GG Hybrid good for CF Games prep?
I'm a very new poster to this forum, but have been lurking for years. What a wealth of information!
I've decided to give a go at the regional qualifiers for the CF Games. I have no delusions of grandeur, but I thrive with competition. The qualifiers are 14 weeks away.
Currently I train a 3-1-2-1 schedule. I'm 38, 5'3", 125#, about 13%BF. Here are some recent numbers:
1RM pull up BW+45#
Kip pull ups about 35
Snatch no idea, really have problems with balancing the weight, but can get the weight high enough
I play on the rings a good amount (dips, Lsits, pullups, have only done 1 MU), but don't know enough about gymnastics moves, especially scaled for women, to be knowledgeable about it.
Thanks for any guidance/tips/advice.
http://games2009.crossfit.com/competitors/ I've met Jolie, shes an awesome gal. Something to compare your times with.
Here was the overall female: http://games2008.crossfit.com/docume...Results715.pdf
The progressions for ring work is the same as for men when it comes to rings. I've seen women do strict MU and L press to shoulderstand or back pullover to support or climb up to HS and even some crazy lever stuff on ring-ish circus acro.
Get a decent dip on regular dip bars and learn the support on rings and then dip there. After a decent support, work on turning the rings parallel and then toward diagonally out.
To answer your question a little more directly. It'd be fine for prep.
The one thing I would make a note of is that the Games last year involved 3 pretty brutal workouts one day and another the next. I would consider a periodized type of approach using a Hybrid for a while to build more strength and maintain or even improve in the shorter, more power biased metcons. I'm thinking "Fran" here where it's just pure horsepower with (ideally) no pacing.
Then another few weeks where you do the mainsite. I get the folks who say keep metcons under 5 minutes on average but, in my most humble opinion, that's not going to prepare someone for that type of competition.
In order to build your work capacity for an all day competion of qualifying (assuming a similar, but smaller, format to the Games) you'll need to work at greater than 5-10 minutes on occasion.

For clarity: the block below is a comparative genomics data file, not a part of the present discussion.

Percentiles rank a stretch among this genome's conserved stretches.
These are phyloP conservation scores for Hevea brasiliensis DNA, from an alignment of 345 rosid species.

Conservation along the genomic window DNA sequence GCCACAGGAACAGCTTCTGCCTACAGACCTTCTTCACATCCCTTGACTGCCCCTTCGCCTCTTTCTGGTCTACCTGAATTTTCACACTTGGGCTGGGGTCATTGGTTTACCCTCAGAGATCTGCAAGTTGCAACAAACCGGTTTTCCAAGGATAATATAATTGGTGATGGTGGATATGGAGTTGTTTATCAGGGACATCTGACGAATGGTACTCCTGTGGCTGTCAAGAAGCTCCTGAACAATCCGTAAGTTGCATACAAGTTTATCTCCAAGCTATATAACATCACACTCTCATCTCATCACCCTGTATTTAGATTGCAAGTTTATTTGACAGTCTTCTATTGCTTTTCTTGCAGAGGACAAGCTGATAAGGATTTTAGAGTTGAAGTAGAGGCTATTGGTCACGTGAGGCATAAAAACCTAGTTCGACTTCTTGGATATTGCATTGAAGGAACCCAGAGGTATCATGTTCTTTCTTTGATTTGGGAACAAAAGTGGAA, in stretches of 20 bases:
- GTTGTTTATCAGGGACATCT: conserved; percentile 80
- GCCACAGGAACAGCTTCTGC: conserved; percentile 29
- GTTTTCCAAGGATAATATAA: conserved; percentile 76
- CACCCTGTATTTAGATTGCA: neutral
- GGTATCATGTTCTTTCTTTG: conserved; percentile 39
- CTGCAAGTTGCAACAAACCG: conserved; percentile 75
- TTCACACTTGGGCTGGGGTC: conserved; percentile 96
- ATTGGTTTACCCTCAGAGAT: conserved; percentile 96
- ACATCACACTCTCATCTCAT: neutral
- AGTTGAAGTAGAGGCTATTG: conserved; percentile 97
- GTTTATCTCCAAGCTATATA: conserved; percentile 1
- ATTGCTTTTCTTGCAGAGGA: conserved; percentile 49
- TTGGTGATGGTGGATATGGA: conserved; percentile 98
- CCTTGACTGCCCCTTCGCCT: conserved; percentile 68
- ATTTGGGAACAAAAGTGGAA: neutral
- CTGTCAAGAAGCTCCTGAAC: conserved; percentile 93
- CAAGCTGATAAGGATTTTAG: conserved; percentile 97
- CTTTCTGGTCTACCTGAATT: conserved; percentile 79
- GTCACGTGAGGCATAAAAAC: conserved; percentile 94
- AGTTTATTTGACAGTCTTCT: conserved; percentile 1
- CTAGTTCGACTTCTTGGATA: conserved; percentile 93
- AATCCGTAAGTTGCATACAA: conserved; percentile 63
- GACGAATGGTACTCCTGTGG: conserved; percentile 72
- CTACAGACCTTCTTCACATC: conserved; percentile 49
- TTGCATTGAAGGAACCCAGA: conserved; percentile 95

Just my two cents.
To build up strength, yeah.
But you need to do some of the longer work like Derek said.
Thanks for the replies guys. I did some heavy work on M&W, more along the lines of the Robb Wolf program he designed for his in-laws (letter to Art Devaney referenced in the Hybrid training thread). 3x5 DL, BS (different days), that sort of thing. Then a heavy, short metcon.
I'll definitely start playing more on the rings. Working to keep the rings strictly parallel on dips will be a challenge.
I think I'll do this heavy work for about 6 weeks (as of the start of this program, the games were 14 weeks away), then lighten up a bit, not a lot, per Derek's suggestion, for the remaining 8.
Two things I'd like to add.
In the two years of the Games, there has always been the hill run. So include some hill sprints, including the rare downhill run once in a while, and some track work.
I'd say stick to the power-biased, heavy metcons as you are planning on doing. I think it would be better to train more than one of those in a day rather than start doing longer metcons one-at-a-time. Due to the scope of the Games, I believe that they will stick to heavier metcons--this both weeds out the weaker folks, makes the event easier to run, and is more exciting for the spectators.
Note that none of the top 5 times in ANY event for the women last year went over 7 minutes, and nearly all of those times were under 5 minutes. While the events may change, I doubt the times (in terms of lengths of events) will.
That's a good point Garrett on the hill runs. I kept thinking there was something else to add, but I am lazy.
Regarding the multiple metcons in a day.... solid. I would think that somewhere in the middle of this all a simulation of a qualifer with multiple wods wouldn't hurt at all.
In my opinion the multiple wods aspect, at least day 1, is more about having the balls to go through it than the ability... after a certain point in conditioning of course. Doing a simulation in advance is a great way to prepare mentally for what the competition may be.
I think Garrett is wrong... there most likely will be an event that will be long... how long? I don't know but the format will change every year and I'm expecting there to be someting 10+minutes for sure. With that said I'd still spend very little time training aerobically... 5-15min wods prepare you excellently for aerobic efforts... that's one of the best things about the program!
OK, Josh...let's explore that one a bit.
Now that there are qualifiers, you could be right. The qualifiers themselves will weed out a lot of the people that would make "shorter" metcons turn into long ones, and they will also tend to keep those with major form snafus out of the games in the first place.
With a higher quality of entrant, longer metcons would be possible. I would still guess that a planned "long" workout would be limited to a singlet, maybe doublet type. I don't think "Linda" will be showing up anytime soon in the Games, for example. The easiest long workout, considering the Games location, would likely include more running than they have been doing previously and/or rowing.
I think you're right about 5-15 minute metcons keeping folks prepared well for aerobic-type workouts.
Derek, if one wanted to do a Games prep day, I'd highly suggest doing it at least one month, preferably two, before the actual comp., with a big download week (and extra nutrition) following--maybe even 3-4 days completely off, even more if necessary to recover.
|All times are GMT -7. The time now is 11:09 PM.|
Powered by vBulletin® Version 3.8.9 Beta 3
Copyright ©2000 - 2015, vBulletin Solutions, Inc.